Trixie Mattel city London queer Food community markets Research Gay patient Trixie Mattel city London

How Ozempic infiltrated the queer community – and why off-brand diet drugs are replacing it

Reading now: 360

The weight loss drug comes with multiple, under-researched concerns for LGBTQIA+ users: from our sex lives, to how we party.

Journalist and researcher Beth Ashley breaks down what you need to know. WORDS BY BETH ASHLEY IMAGES BY YOSEF PHELAN “I don’t know a single gay guy who isn’t either on Ozempic, wishing they could be on Ozempic, or taking some weird shit and wishing it was Ozempic,” 33-year-old Malachi, an events manager from London, tells GAY TIMES. “I’ve been on it myself for a few months now after a friend recommended it.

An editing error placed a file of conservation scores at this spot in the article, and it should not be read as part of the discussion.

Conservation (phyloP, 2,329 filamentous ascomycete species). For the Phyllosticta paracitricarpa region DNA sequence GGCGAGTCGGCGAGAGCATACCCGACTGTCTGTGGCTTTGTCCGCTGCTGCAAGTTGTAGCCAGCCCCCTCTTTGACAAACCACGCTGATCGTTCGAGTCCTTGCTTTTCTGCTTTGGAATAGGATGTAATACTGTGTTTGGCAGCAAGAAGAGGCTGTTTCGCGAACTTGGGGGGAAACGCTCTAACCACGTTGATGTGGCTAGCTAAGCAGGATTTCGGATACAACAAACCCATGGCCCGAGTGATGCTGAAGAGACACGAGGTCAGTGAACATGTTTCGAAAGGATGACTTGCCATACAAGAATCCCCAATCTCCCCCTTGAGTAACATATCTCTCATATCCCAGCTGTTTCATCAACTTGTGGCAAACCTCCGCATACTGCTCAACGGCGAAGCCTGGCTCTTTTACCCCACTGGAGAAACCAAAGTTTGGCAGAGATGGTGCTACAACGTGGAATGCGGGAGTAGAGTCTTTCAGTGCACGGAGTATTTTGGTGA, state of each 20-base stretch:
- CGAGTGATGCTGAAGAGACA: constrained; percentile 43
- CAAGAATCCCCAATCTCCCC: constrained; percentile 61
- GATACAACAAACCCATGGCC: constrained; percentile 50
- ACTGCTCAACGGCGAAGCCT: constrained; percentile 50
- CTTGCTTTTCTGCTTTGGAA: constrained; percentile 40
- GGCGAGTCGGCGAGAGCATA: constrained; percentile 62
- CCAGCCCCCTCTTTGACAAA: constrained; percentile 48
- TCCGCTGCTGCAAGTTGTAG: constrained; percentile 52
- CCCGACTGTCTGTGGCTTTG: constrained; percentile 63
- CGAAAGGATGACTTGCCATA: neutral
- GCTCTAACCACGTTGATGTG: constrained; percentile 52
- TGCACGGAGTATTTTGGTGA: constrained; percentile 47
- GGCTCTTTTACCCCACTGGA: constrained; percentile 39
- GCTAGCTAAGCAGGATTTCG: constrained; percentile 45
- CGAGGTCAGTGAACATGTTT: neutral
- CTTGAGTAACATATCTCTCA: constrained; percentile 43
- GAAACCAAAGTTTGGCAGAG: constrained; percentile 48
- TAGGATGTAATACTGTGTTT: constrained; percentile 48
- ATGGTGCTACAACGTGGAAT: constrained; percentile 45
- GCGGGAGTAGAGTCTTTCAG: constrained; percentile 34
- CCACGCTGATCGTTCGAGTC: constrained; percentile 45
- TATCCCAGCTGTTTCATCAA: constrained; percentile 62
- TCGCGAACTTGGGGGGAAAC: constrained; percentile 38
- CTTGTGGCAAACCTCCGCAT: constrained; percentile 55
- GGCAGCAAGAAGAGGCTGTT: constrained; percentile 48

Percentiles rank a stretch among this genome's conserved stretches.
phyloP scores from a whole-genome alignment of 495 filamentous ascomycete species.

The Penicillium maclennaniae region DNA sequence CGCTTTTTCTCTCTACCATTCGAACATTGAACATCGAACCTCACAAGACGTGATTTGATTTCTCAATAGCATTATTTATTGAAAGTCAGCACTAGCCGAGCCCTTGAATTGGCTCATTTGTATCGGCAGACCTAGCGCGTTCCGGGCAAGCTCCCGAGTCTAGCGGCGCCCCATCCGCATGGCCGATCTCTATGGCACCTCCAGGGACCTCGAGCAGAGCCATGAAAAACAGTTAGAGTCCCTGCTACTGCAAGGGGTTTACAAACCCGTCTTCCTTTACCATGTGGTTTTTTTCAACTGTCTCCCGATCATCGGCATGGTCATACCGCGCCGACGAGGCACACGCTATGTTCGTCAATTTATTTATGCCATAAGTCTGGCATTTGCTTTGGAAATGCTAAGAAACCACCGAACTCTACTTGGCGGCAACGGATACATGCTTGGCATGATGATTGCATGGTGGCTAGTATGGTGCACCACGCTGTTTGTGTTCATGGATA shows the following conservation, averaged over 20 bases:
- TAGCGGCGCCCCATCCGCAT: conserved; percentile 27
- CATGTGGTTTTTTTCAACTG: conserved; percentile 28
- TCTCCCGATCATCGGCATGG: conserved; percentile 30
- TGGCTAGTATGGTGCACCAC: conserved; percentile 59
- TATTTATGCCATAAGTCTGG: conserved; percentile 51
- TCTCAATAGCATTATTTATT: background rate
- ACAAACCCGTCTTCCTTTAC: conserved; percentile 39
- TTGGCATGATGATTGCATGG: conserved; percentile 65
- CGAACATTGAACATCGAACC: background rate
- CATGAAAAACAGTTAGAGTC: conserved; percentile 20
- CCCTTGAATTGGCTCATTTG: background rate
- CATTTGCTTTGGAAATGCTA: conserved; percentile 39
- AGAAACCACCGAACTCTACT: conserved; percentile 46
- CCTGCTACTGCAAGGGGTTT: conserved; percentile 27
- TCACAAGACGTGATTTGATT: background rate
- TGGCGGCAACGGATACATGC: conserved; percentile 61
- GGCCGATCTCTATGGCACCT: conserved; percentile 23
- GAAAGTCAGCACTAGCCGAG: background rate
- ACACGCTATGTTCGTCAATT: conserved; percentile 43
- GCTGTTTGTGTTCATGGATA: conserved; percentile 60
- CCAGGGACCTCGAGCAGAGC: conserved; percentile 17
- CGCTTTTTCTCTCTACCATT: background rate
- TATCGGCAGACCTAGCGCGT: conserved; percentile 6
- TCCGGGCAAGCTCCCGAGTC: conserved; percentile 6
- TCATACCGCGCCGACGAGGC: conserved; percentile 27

I’m not looking back.” It seems no weight loss drug in history has garnered quite so much attention as Ozempic has. Working by suppressing the user’s appetite and expelling a significant amount of fat from the food you eat as waste, Ozempic has become a part of the cultural zeitgeist.

Between celebrities’ chiselled cheekbones being dubbed as “Ozempic face” and accusations flying at stars for “cheating” weight loss with the drug, Ozempic is absolutely everywhere.

The website is an aggregator of news from open sources. The source is indicated at the beginning and at the end of the announcement. You can send a complaint on the news if you find it unreliable.

Related News